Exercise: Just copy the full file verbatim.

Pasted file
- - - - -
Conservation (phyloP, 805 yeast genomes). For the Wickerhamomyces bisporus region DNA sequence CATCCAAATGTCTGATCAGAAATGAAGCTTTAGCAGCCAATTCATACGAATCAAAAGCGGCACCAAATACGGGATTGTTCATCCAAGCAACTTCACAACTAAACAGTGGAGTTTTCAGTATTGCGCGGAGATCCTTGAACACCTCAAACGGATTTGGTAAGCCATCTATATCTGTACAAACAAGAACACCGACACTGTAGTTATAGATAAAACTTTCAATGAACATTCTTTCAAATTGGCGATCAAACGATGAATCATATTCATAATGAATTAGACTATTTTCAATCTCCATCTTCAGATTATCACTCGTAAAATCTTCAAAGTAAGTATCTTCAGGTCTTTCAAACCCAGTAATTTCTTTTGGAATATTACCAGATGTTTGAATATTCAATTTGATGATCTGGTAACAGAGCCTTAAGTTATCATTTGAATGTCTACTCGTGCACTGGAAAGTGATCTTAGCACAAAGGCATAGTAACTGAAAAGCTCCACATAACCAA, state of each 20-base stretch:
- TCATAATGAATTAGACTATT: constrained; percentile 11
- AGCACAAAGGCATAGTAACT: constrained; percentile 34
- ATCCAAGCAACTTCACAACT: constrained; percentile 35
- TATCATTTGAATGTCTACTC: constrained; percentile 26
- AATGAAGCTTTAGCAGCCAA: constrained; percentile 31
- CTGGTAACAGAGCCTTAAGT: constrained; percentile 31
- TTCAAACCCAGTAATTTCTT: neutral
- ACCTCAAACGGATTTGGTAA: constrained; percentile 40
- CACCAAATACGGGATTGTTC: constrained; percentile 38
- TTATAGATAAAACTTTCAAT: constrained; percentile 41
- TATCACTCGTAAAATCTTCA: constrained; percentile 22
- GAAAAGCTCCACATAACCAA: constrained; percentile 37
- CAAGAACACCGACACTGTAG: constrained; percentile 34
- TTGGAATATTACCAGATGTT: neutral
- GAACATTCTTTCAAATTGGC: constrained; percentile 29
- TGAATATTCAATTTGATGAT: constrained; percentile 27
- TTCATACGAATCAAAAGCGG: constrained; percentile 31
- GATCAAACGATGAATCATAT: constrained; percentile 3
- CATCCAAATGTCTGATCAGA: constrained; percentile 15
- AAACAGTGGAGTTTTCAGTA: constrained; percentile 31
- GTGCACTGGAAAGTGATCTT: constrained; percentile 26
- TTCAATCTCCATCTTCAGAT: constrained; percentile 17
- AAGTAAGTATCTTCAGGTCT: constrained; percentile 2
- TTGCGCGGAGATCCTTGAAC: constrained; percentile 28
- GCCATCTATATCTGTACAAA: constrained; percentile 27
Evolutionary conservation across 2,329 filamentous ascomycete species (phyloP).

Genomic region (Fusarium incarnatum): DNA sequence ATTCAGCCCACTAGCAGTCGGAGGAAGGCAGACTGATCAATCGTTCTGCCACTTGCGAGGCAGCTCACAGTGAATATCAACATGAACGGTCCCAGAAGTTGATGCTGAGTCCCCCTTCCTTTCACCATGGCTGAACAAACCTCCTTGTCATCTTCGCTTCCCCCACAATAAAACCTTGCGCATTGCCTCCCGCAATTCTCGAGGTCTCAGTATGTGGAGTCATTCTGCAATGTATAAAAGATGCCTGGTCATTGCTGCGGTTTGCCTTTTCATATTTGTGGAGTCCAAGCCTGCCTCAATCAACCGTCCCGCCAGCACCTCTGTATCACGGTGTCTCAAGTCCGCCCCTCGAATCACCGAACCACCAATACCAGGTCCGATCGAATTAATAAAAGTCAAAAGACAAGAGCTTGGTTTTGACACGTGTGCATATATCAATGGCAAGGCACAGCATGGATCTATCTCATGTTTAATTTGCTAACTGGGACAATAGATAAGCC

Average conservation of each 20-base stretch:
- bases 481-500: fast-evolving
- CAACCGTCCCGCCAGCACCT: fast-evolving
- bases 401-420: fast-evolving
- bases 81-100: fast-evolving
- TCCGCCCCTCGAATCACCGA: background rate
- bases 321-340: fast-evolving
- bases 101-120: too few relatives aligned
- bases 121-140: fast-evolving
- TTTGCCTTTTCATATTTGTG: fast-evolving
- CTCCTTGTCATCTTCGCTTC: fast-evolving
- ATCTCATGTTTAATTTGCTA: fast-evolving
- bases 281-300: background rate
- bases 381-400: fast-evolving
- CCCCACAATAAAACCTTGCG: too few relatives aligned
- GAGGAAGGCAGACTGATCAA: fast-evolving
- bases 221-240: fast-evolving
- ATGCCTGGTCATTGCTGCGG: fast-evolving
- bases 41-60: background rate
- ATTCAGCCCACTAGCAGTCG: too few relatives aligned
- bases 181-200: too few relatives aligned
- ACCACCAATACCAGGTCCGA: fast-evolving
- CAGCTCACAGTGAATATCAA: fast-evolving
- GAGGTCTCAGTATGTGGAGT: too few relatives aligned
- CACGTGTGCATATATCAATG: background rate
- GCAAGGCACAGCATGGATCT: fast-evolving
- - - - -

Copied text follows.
Conservation (phyloP, 805 yeast genomes). For the Wickerhamomyces bisporus region DNA sequence CATCCAAATGTCTGATCAGAAATGAAGCTTTAGCAGCCAATTCATACGAATCAAAAGCGGCACCAAATACGGGATTGTTCATCCAAGCAACTTCACAACTAAACAGTGGAGTTTTCAGTATTGCGCGGAGATCCTTGAACACCTCAAACGGATTTGGTAAGCCATCTATATCTGTACAAACAAGAACACCGACACTGTAGTTATAGATAAAACTTTCAATGAACATTCTTTCAAATTGGCGATCAAACGATGAATCATATTCATAATGAATTAGACTATTTTCAATCTCCATCTTCAGATTATCACTCGTAAAATCTTCAAAGTAAGTATCTTCAGGTCTTTCAAACCCAGTAATTTCTTTTGGAATATTACCAGATGTTTGAATATTCAATTTGATGATCTGGTAACAGAGCCTTAAGTTATCATTTGAATGTCTACTCGTGCACTGGAAAGTGATCTTAGCACAAAGGCATAGTAACTGAAAAGCTCCACATAACCAA, state of each 20-base stretch:
- TCATAATGAATTAGACTATT: constrained; percentile 11
- AGCACAAAGGCATAGTAACT: constrained; percentile 34
- ATCCAAGCAACTTCACAACT: constrained; percentile 35
- TATCATTTGAATGTCTACTC: constrained; percentile 26
- AATGAAGCTTTAGCAGCCAA: constrained; percentile 31
- CTGGTAACAGAGCCTTAAGT: constrained; percentile 31
- TTCAAACCCAGTAATTTCTT: neutral
- ACCTCAAACGGATTTGGTAA: constrained; percentile 40
- CACCAAATACGGGATTGTTC: constrained; percentile 38
- TTATAGATAAAACTTTCAAT: constrained; percentile 41
- TATCACTCGTAAAATCTTCA: constrained; percentile 22
- GAAAAGCTCCACATAACCAA: constrained; percentile 37
- CAAGAACACCGACACTGTAG: constrained; percentile 34
- TTGGAATATTACCAGATGTT: neutral
- GAACATTCTTTCAAATTGGC: constrained; percentile 29
- TGAATATTCAATTTGATGAT: constrained; percentile 27
- TTCATACGAATCAAAAGCGG: constrained; percentile 31
- GATCAAACGATGAATCATAT: constrained; percentile 3
- CATCCAAATGTCTGATCAGA: constrained; percentile 15
- AAACAGTGGAGTTTTCAGTA: constrained; percentile 31
- GTGCACTGGAAAGTGATCTT: constrained; percentile 26
- TTCAATCTCCATCTTCAGAT: constrained; percentile 17
- AAGTAAGTATCTTCAGGTCT: constrained; percentile 2
- TTGCGCGGAGATCCTTGAAC: constrained; percentile 28
- GCCATCTATATCTGTACAAA: constrained; percentile 27
Evolutionary conservation across 2,329 filamentous ascomycete species (phyloP).

Genomic region (Fusarium incarnatum): DNA sequence ATTCAGCCCACTAGCAGTCGGAGGAAGGCAGACTGATCAATCGTTCTGCCACTTGCGAGGCAGCTCACAGTGAATATCAACATGAACGGTCCCAGAAGTTGATGCTGAGTCCCCCTTCCTTTCACCATGGCTGAACAAACCTCCTTGTCATCTTCGCTTCCCCCACAATAAAACCTTGCGCATTGCCTCCCGCAATTCTCGAGGTCTCAGTATGTGGAGTCATTCTGCAATGTATAAAAGATGCCTGGTCATTGCTGCGGTTTGCCTTTTCATATTTGTGGAGTCCAAGCCTGCCTCAATCAACCGTCCCGCCAGCACCTCTGTATCACGGTGTCTCAAGTCCGCCCCTCGAATCACCGAACCACCAATACCAGGTCCGATCGAATTAATAAAAGTCAAAAGACAAGAGCTTGGTTTTGACACGTGTGCATATATCAATGGCAAGGCACAGCATGGATCTATCTCATGTTTAATTTGCTAACTGGGACAATAGATAAGCC

Average conservation of each 20-base stretch:
- bases 481-500: fast-evolving
- CAACCGTCCCGCCAGCACCT: fast-evolving
- bases 401-420: fast-evolving
- bases 81-100: fast-evolving
- TCCGCCCCTCGAATCACCGA: background rate
- bases 321-340: fast-evolving
- bases 101-120: too few relatives aligned
- bases 121-140: fast-evolving
- TTTGCCTTTTCATATTTGTG: fast-evolving
- CTCCTTGTCATCTTCGCTTC: fast-evolving
- ATCTCATGTTTAATTTGCTA: fast-evolving
- bases 281-300: background rate
- bases 381-400: fast-evolving
- CCCCACAATAAAACCTTGCG: too few relatives aligned
- GAGGAAGGCAGACTGATCAA: fast-evolving
- bases 221-240: fast-evolving
- ATGCCTGGTCATTGCTGCGG: fast-evolving
- bases 41-60: background rate
- ATTCAGCCCACTAGCAGTCG: too few relatives aligned
- bases 181-200: too few relatives aligned
- ACCACCAATACCAGGTCCGA: fast-evolving
- CAGCTCACAGTGAATATCAA: fast-evolving
- GAGGTCTCAGTATGTGGAGT: too few relatives aligned
- CACGTGTGCATATATCAATG: background rate
- GCAAGGCACAGCATGGATCT: fast-evolving